Brazilian Discontent Ahead of World Cup

Pew Research Center

The national mood in Brazil is grim, following a year in which more than a million people have taken to the streets of major cities across the country to protest corruption, rising inflation and a lack of government investment in public services such as education, health care and public transportation, among other things. A new survey by the Pew Research Center finds that 72% of Brazilians are dissatisfied with the way things are going in their country, up from 55% just weeks before the demonstrations began in June 2013.

Opinions about the national economy have changed even more dramatically over this one-year period. Two-thirds now say Brazil’s once-booming economy is in bad shape, while just 32% say the economy is good. In 2013, the balance of opinion was reversed: a 59%-majority thought the country was in good shape economically, while 41% said the economy was bad. Economic ratings had been consistently positive since 2010, when Pew Research first conducted a nationally-representative survey of Brazil.

Brazilians are also concerned about the impact that hosting the World Cup, which begins June 12, will have on their country. About six-in-ten (61%) think hosting the event is a bad thing for Brazil because it takes money away from schools, health care and other public services — a common theme in the protests that have swept the country since June 2013. Just 34% think the World Cup, which Brazil will host for the first time since 1950 and which could attract more than 3.5 million people to the nation’s twelve host cities, will create more jobs and help the economy.

There is also skepticism about the international benefit of hosting the World Cup. About four-in-ten (39%) say it will hurt Brazil’s image around the world while an almost equal number (35%) say it will help; 23% say it will have no impact.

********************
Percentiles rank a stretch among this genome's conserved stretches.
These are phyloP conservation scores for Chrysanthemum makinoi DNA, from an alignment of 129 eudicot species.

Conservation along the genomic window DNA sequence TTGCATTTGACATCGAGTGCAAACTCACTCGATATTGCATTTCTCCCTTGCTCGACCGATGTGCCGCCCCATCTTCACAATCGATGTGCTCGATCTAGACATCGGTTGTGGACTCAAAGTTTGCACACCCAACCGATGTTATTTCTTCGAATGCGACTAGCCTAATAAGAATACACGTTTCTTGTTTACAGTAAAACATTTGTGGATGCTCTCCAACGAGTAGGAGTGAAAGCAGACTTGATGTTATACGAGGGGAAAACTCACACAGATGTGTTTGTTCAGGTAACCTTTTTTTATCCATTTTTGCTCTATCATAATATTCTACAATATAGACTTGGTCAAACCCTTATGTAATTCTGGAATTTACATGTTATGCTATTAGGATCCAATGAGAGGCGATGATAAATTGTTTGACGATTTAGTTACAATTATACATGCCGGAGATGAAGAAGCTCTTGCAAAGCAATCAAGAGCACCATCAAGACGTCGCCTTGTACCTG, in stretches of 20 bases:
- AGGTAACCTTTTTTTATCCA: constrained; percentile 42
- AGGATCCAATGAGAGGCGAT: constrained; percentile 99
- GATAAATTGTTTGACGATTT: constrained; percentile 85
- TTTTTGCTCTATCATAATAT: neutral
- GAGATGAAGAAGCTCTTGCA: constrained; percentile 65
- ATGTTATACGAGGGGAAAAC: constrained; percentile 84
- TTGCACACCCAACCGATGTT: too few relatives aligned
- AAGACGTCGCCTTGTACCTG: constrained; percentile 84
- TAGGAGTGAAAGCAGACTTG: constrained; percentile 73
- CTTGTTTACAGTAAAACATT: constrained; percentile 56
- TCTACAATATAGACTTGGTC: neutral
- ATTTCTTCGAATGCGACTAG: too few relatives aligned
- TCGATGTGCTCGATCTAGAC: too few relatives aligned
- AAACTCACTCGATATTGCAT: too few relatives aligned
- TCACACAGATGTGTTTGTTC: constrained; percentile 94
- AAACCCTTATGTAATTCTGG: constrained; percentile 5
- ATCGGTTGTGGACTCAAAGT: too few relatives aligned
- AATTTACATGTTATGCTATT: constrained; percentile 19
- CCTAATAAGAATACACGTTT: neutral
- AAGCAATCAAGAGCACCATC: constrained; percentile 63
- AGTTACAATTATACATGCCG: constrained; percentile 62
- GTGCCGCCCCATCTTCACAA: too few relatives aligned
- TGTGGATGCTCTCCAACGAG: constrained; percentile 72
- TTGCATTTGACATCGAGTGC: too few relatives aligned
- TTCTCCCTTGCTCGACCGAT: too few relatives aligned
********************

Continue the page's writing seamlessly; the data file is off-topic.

These are among the major findings from the latest survey of Brazil by the Pew Research Center. The survey is based on face-to-face interviews conducted between April 10 and April 30, 2014 among a representative sample of 1,003 randomly selected adults from across the country.

The survey also finds widespread concern about rising prices: 85% say this is a major problem in the country. And at least two-thirds also say a lack of employment opportunities and the gap between the rich and the poor are very big problems.

In addition to economic concerns, large majorities also describe crime (83%), health care (83%), political corruption (78%) and poor quality schools (64%) as major problems. To be sure, these are not new challenges in Brazil. Pew Research surveys conducted since 2010 have documented similarly widespread concern with a range of social, political and economic issues, including crime, corruption and inflation. But the current level of frustration Brazilians express with their country’s direction, its economy and its leaders is unmatched in recent years.

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